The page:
The Limits of Climate Scepticism

Occasionally The Economist gets it right:
I woke up the other morning to find that I would have to confront yet another headache-inducing attempt to phase-shift my perception of reality, and that this would require wading into historical accounts of the collection and homogenisation of temperature data. On December 8th, a climate-change sceptic named Willis Eschenbach posted what he called the "smoking gun" of climate change data manipulation: a series of graphs of the uandjusted historical record of the temperature-monitoring site at the airport in Darwin, Australia, plotted against the same data as adjusted for various error factors ("homogenised") by the Global Historical Climate Network, or GHCN. Mr Eschenbach claimed the adjustment was so arbitrary, it had to be evidence of intentional manipulation.
(and then, after a lengthy piece exploring the evidence and dismissing Eschenbach's claims)
So, after hours of research, I can dismiss Mr Eschenbach. But what am I supposed to do the next time I wake up and someone whose name I don't know has produced another plausible-seeming account of bias in the climate-change science? Am I supposed to invest another couple of hours in it? Do I have to waste the time of the readers of this blog with yet another long post on the subject? Why? Why do these people keep bugging us like this? Does the spirit of scientific scepticism really require that I remain forever open-minded to denialist humbug until it's shown to be wrong? At what point am I allowed to simply say, look, I've seen these kind of claims before, they always turns out to be wrong, and it's not worth my time to look into it?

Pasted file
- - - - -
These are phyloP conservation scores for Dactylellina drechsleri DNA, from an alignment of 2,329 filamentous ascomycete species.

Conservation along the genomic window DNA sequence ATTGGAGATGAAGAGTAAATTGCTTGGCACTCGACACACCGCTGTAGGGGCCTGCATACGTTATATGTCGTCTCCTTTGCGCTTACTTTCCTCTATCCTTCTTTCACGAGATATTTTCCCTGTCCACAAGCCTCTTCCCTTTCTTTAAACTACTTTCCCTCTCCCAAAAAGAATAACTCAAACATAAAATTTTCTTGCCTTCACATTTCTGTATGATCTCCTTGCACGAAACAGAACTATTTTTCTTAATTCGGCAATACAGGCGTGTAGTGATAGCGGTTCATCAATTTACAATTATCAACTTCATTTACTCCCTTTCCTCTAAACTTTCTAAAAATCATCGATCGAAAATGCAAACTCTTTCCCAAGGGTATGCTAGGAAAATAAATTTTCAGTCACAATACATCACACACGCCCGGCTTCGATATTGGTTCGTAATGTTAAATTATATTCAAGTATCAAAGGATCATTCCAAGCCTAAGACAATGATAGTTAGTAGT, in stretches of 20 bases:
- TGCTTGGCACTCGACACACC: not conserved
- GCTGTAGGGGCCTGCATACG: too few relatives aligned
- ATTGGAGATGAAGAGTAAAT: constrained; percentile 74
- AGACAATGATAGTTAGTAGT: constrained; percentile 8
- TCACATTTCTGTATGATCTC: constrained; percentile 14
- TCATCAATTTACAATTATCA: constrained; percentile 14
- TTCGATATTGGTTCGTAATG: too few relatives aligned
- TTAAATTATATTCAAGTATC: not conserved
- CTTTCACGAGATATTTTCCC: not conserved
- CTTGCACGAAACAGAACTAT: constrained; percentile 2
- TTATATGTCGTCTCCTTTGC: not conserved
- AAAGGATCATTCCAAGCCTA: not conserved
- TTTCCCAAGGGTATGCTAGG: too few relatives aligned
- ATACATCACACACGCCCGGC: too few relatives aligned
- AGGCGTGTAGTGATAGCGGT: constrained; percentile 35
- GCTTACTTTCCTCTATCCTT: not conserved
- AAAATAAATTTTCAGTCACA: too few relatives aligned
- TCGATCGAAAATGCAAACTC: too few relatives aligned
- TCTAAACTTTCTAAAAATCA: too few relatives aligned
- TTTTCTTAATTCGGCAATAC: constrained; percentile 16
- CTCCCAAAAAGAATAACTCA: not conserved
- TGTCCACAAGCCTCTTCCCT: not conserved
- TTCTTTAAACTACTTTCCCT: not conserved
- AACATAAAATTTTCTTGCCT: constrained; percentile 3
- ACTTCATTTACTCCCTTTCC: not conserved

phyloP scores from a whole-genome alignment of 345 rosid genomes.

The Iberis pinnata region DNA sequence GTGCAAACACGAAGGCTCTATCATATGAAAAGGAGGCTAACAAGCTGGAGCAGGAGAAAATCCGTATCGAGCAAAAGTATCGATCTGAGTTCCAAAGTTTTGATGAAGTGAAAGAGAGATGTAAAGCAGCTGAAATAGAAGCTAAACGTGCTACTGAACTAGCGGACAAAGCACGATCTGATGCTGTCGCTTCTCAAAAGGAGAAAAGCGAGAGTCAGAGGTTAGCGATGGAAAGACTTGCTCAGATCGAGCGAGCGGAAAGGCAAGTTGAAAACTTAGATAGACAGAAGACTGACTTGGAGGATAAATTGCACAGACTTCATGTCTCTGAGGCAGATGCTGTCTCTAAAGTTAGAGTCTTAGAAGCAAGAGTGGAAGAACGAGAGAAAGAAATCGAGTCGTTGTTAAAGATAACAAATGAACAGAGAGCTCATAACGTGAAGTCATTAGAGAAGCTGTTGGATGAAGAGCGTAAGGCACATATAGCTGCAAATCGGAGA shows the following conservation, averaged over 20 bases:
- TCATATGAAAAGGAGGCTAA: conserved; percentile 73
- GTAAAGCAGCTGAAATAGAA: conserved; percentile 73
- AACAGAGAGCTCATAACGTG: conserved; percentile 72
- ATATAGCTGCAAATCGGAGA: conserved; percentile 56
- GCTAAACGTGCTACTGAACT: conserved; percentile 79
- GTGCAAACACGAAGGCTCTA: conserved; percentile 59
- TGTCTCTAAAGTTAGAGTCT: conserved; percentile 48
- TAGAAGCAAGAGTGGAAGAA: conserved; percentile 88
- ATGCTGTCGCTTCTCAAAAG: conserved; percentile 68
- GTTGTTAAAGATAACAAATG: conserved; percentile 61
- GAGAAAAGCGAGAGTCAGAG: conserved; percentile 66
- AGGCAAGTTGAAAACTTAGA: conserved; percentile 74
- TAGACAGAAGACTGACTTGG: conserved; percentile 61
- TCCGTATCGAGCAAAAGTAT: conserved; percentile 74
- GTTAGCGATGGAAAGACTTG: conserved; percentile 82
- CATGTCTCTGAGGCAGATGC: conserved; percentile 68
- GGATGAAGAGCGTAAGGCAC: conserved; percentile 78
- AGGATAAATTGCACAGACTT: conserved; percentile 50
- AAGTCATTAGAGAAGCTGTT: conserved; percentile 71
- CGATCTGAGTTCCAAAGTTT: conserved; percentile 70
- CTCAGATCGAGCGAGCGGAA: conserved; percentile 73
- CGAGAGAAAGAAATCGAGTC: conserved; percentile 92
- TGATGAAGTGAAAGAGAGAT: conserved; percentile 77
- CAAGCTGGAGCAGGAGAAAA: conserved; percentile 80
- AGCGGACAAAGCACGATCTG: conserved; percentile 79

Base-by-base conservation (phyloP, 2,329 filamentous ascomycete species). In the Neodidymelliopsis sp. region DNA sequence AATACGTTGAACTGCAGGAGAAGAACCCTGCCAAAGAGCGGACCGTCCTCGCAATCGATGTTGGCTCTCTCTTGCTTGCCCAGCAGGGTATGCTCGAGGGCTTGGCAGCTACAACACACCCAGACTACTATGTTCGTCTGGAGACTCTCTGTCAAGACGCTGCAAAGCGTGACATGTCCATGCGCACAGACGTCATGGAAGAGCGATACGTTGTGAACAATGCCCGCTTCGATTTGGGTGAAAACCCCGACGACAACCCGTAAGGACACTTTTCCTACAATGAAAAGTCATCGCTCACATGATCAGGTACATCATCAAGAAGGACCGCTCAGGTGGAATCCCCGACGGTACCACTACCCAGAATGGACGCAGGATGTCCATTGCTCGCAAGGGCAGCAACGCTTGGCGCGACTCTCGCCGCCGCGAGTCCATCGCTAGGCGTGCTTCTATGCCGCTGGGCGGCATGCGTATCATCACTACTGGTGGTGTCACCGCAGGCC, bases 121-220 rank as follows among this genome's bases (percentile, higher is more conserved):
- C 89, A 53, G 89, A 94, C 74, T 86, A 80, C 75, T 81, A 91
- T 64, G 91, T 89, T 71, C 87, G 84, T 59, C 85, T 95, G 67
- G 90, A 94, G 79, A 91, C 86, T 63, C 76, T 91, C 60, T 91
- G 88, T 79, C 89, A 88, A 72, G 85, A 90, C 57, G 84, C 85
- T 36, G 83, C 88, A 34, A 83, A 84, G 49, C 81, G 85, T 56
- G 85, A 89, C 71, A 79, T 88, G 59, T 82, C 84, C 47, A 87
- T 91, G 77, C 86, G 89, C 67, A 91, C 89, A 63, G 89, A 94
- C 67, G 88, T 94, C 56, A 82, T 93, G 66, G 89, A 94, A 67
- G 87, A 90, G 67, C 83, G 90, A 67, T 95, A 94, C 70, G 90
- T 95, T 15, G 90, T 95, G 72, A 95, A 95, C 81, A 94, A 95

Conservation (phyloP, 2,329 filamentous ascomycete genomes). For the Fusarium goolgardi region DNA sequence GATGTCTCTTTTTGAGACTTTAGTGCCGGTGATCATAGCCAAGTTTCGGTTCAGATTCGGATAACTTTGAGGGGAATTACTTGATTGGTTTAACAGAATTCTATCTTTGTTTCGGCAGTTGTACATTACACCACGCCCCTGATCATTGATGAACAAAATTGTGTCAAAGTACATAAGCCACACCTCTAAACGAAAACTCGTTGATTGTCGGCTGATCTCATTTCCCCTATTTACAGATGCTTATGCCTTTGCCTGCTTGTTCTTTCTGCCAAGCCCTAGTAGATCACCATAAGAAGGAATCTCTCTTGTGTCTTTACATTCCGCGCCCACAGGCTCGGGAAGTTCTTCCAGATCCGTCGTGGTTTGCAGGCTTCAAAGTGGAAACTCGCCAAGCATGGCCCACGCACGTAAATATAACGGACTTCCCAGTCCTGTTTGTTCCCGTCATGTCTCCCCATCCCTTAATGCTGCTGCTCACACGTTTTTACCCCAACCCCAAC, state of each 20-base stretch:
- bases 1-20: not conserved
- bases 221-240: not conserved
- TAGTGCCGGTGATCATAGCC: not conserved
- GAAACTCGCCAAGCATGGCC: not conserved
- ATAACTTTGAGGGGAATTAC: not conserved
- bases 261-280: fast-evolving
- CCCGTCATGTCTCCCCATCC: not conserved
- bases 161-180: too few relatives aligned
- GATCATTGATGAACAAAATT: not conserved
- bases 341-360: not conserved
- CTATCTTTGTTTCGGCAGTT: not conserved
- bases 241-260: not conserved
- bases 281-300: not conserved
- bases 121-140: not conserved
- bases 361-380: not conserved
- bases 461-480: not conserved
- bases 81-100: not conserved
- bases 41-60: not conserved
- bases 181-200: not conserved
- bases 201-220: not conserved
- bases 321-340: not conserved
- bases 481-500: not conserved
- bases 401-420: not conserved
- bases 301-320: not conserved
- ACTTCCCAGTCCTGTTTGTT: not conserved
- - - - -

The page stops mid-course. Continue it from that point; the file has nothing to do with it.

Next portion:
Well, here's my solution to this problem: this is why we have peer review. Average guys with websites can do a lot of amazing things. One thing they cannot do is reveal statistical manipulation in climate-change studies that require a PhD in a related field to understand. So for the time being, my response to any and all further "smoking gun" claims begins with: show me the peer-reviewed journal article demonstrating the error here. Otherwise, you're a crank and this is not a story.
I couldn't have written it better myself. It's a pity that The Economist doesn't have the same sort of attitude towards Peak Oil.

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